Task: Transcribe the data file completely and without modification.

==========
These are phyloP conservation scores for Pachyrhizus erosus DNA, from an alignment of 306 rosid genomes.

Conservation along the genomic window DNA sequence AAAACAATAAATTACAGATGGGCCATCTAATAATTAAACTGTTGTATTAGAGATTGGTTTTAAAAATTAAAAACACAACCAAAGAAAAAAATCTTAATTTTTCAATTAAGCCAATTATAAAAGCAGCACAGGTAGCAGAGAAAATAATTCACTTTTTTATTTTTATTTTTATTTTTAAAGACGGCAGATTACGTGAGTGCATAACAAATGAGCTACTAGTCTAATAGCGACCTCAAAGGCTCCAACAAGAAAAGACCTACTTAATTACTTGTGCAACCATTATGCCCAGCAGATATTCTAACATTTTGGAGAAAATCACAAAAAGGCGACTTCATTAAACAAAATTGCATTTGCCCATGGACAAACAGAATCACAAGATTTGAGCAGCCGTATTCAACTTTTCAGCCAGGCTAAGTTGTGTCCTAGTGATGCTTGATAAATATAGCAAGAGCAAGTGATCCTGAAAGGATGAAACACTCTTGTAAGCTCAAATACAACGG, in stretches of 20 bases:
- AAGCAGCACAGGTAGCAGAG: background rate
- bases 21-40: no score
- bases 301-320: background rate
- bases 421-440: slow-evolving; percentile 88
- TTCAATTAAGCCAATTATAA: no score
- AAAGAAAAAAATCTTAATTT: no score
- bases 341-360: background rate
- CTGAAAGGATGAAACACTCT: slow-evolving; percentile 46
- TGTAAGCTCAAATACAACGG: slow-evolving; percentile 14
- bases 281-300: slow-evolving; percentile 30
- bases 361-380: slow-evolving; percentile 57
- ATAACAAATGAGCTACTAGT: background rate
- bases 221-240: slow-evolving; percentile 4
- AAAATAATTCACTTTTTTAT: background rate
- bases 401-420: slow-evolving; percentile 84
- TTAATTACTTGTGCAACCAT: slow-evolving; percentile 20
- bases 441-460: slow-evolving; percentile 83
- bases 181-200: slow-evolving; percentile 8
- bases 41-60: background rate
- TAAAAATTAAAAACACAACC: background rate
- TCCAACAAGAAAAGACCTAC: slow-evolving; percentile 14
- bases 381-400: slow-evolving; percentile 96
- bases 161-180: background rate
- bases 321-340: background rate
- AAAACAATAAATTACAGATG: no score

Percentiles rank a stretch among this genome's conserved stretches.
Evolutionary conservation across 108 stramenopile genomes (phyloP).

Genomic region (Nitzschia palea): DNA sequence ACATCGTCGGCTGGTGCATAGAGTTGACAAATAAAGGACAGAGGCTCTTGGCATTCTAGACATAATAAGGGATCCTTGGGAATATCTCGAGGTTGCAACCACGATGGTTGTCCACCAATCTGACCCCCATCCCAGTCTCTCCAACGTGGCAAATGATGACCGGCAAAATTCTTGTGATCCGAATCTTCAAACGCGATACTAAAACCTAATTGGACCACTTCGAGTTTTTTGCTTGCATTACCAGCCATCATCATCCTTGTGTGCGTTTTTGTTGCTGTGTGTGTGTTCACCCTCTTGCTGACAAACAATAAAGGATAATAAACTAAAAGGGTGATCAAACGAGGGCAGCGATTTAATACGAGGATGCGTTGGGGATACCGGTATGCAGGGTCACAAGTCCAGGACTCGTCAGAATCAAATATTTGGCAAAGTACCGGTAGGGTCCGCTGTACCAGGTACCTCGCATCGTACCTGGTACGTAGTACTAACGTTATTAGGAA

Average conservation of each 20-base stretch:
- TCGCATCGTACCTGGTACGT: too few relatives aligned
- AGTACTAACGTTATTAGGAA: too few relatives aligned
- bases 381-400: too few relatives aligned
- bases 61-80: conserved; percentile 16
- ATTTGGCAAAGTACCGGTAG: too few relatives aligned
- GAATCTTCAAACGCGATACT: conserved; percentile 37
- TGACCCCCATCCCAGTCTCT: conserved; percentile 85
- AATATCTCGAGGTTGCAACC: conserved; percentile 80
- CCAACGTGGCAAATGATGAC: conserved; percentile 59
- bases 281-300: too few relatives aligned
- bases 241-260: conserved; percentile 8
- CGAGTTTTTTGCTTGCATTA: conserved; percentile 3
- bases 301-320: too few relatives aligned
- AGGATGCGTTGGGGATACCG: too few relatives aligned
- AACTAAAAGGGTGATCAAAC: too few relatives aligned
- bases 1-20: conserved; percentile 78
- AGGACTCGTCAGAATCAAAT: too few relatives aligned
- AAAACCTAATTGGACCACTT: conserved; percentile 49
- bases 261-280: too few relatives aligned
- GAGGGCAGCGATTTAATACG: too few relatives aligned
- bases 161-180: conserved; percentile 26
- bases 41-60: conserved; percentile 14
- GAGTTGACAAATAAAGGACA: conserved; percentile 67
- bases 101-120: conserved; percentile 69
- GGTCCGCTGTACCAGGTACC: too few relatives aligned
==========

These are phyloP conservation scores for Pachyrhizus erosus DNA, from an alignment of 306 rosid genomes.

Conservation along the genomic window DNA sequence AAAACAATAAATTACAGATGGGCCATCTAATAATTAAACTGTTGTATTAGAGATTGGTTTTAAAAATTAAAAACACAACCAAAGAAAAAAATCTTAATTTTTCAATTAAGCCAATTATAAAAGCAGCACAGGTAGCAGAGAAAATAATTCACTTTTTTATTTTTATTTTTATTTTTAAAGACGGCAGATTACGTGAGTGCATAACAAATGAGCTACTAGTCTAATAGCGACCTCAAAGGCTCCAACAAGAAAAGACCTACTTAATTACTTGTGCAACCATTATGCCCAGCAGATATTCTAACATTTTGGAGAAAATCACAAAAAGGCGACTTCATTAAACAAAATTGCATTTGCCCATGGACAAACAGAATCACAAGATTTGAGCAGCCGTATTCAACTTTTCAGCCAGGCTAAGTTGTGTCCTAGTGATGCTTGATAAATATAGCAAGAGCAAGTGATCCTGAAAGGATGAAACACTCTTGTAAGCTCAAATACAACGG, in stretches of 20 bases:
- AAGCAGCACAGGTAGCAGAG: background rate
- bases 21-40: no score
- bases 301-320: background rate
- bases 421-440: slow-evolving; percentile 88
- TTCAATTAAGCCAATTATAA: no score
- AAAGAAAAAAATCTTAATTT: no score
- bases 341-360: background rate
- CTGAAAGGATGAAACACTCT: slow-evolving; percentile 46
- TGTAAGCTCAAATACAACGG: slow-evolving; percentile 14
- bases 281-300: slow-evolving; percentile 30
- bases 361-380: slow-evolving; percentile 57
- ATAACAAATGAGCTACTAGT: background rate
- bases 221-240: slow-evolving; percentile 4
- AAAATAATTCACTTTTTTAT: background rate
- bases 401-420: slow-evolving; percentile 84
- TTAATTACTTGTGCAACCAT: slow-evolving; percentile 20
- bases 441-460: slow-evolving; percentile 83
- bases 181-200: slow-evolving; percentile 8
- bases 41-60: background rate
- TAAAAATTAAAAACACAACC: background rate
- TCCAACAAGAAAAGACCTAC: slow-evolving; percentile 14
- bases 381-400: slow-evolving; percentile 96
- bases 161-180: background rate
- bases 321-340: background rate
- AAAACAATAAATTACAGATG: no score

Percentiles rank a stretch among this genome's conserved stretches.
Evolutionary conservation across 108 stramenopile genomes (phyloP).

Genomic region (Nitzschia palea): DNA sequence ACATCGTCGGCTGGTGCATAGAGTTGACAAATAAAGGACAGAGGCTCTTGGCATTCTAGACATAATAAGGGATCCTTGGGAATATCTCGAGGTTGCAACCACGATGGTTGTCCACCAATCTGACCCCCATCCCAGTCTCTCCAACGTGGCAAATGATGACCGGCAAAATTCTTGTGATCCGAATCTTCAAACGCGATACTAAAACCTAATTGGACCACTTCGAGTTTTTTGCTTGCATTACCAGCCATCATCATCCTTGTGTGCGTTTTTGTTGCTGTGTGTGTGTTCACCCTCTTGCTGACAAACAATAAAGGATAATAAACTAAAAGGGTGATCAAACGAGGGCAGCGATTTAATACGAGGATGCGTTGGGGATACCGGTATGCAGGGTCACAAGTCCAGGACTCGTCAGAATCAAATATTTGGCAAAGTACCGGTAGGGTCCGCTGTACCAGGTACCTCGCATCGTACCTGGTACGTAGTACTAACGTTATTAGGAA

Average conservation of each 20-base stretch:
- TCGCATCGTACCTGGTACGT: too few relatives aligned
- AGTACTAACGTTATTAGGAA: too few relatives aligned
- bases 381-400: too few relatives aligned
- bases 61-80: conserved; percentile 16
- ATTTGGCAAAGTACCGGTAG: too few relatives aligned
- GAATCTTCAAACGCGATACT: conserved; percentile 37
- TGACCCCCATCCCAGTCTCT: conserved; percentile 85
- AATATCTCGAGGTTGCAACC: conserved; percentile 80
- CCAACGTGGCAAATGATGAC: conserved; percentile 59
- bases 281-300: too few relatives aligned
- bases 241-260: conserved; percentile 8
- CGAGTTTTTTGCTTGCATTA: conserved; percentile 3
- bases 301-320: too few relatives aligned
- AGGATGCGTTGGGGATACCG: too few relatives aligned
- AACTAAAAGGGTGATCAAAC: too few relatives aligned
- bases 1-20: conserved; percentile 78
- AGGACTCGTCAGAATCAAAT: too few relatives aligned
- AAAACCTAATTGGACCACTT: conserved; percentile 49
- bases 261-280: too few relatives aligned
- GAGGGCAGCGATTTAATACG: too few relatives aligned
- bases 161-180: conserved; percentile 26
- bases 41-60: conserved; percentile 14
- GAGTTGACAAATAAAGGACA: conserved; percentile 67
- bases 101-120: conserved; percentile 69
- GGTCCGCTGTACCAGGTACC: too few relatives aligned